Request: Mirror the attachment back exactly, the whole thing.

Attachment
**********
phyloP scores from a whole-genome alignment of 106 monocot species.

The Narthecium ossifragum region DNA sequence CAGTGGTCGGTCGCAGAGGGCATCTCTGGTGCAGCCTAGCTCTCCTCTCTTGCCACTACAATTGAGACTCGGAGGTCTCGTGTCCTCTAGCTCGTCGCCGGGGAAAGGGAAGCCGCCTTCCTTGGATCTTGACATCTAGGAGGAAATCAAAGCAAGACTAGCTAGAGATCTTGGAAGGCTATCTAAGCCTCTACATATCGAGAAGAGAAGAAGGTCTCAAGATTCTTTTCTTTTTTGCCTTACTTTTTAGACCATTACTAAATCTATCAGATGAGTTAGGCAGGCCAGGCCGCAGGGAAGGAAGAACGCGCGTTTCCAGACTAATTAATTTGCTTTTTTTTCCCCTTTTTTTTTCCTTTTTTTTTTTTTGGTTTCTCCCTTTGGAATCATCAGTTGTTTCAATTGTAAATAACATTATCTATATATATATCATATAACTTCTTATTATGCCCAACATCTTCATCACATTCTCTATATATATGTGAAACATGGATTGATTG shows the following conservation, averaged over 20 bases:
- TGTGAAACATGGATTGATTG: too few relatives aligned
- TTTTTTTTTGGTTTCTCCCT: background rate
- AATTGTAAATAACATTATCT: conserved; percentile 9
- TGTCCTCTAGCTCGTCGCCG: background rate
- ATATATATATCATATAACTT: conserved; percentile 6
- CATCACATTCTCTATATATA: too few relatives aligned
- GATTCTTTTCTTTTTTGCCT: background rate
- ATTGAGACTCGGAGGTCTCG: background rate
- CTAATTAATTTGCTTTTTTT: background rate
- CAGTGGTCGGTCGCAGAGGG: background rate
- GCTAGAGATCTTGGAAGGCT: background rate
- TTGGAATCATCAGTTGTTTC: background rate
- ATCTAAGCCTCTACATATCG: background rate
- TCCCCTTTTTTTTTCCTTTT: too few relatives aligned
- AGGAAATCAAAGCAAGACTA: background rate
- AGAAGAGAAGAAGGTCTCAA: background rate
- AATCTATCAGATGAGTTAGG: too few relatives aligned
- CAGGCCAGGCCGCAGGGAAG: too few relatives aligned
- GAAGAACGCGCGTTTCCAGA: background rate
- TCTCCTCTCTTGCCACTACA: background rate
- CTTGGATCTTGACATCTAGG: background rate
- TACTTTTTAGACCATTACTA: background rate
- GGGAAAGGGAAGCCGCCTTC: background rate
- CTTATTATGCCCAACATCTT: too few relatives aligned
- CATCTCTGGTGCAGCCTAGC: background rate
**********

phyloP scores from a whole-genome alignment of 106 monocot species.

The Narthecium ossifragum region DNA sequence CAGTGGTCGGTCGCAGAGGGCATCTCTGGTGCAGCCTAGCTCTCCTCTCTTGCCACTACAATTGAGACTCGGAGGTCTCGTGTCCTCTAGCTCGTCGCCGGGGAAAGGGAAGCCGCCTTCCTTGGATCTTGACATCTAGGAGGAAATCAAAGCAAGACTAGCTAGAGATCTTGGAAGGCTATCTAAGCCTCTACATATCGAGAAGAGAAGAAGGTCTCAAGATTCTTTTCTTTTTTGCCTTACTTTTTAGACCATTACTAAATCTATCAGATGAGTTAGGCAGGCCAGGCCGCAGGGAAGGAAGAACGCGCGTTTCCAGACTAATTAATTTGCTTTTTTTTCCCCTTTTTTTTTCCTTTTTTTTTTTTTGGTTTCTCCCTTTGGAATCATCAGTTGTTTCAATTGTAAATAACATTATCTATATATATATCATATAACTTCTTATTATGCCCAACATCTTCATCACATTCTCTATATATATGTGAAACATGGATTGATTG shows the following conservation, averaged over 20 bases:
- TGTGAAACATGGATTGATTG: too few relatives aligned
- TTTTTTTTTGGTTTCTCCCT: background rate
- AATTGTAAATAACATTATCT: conserved; percentile 9
- TGTCCTCTAGCTCGTCGCCG: background rate
- ATATATATATCATATAACTT: conserved; percentile 6
- CATCACATTCTCTATATATA: too few relatives aligned
- GATTCTTTTCTTTTTTGCCT: background rate
- ATTGAGACTCGGAGGTCTCG: background rate
- CTAATTAATTTGCTTTTTTT: background rate
- CAGTGGTCGGTCGCAGAGGG: background rate
- GCTAGAGATCTTGGAAGGCT: background rate
- TTGGAATCATCAGTTGTTTC: background rate
- ATCTAAGCCTCTACATATCG: background rate
- TCCCCTTTTTTTTTCCTTTT: too few relatives aligned
- AGGAAATCAAAGCAAGACTA: background rate
- AGAAGAGAAGAAGGTCTCAA: background rate
- AATCTATCAGATGAGTTAGG: too few relatives aligned
- CAGGCCAGGCCGCAGGGAAG: too few relatives aligned
- GAAGAACGCGCGTTTCCAGA: background rate
- TCTCCTCTCTTGCCACTACA: background rate
- CTTGGATCTTGACATCTAGG: background rate
- TACTTTTTAGACCATTACTA: background rate
- GGGAAAGGGAAGCCGCCTTC: background rate
- CTTATTATGCCCAACATCTT: too few relatives aligned
- CATCTCTGGTGCAGCCTAGC: background rate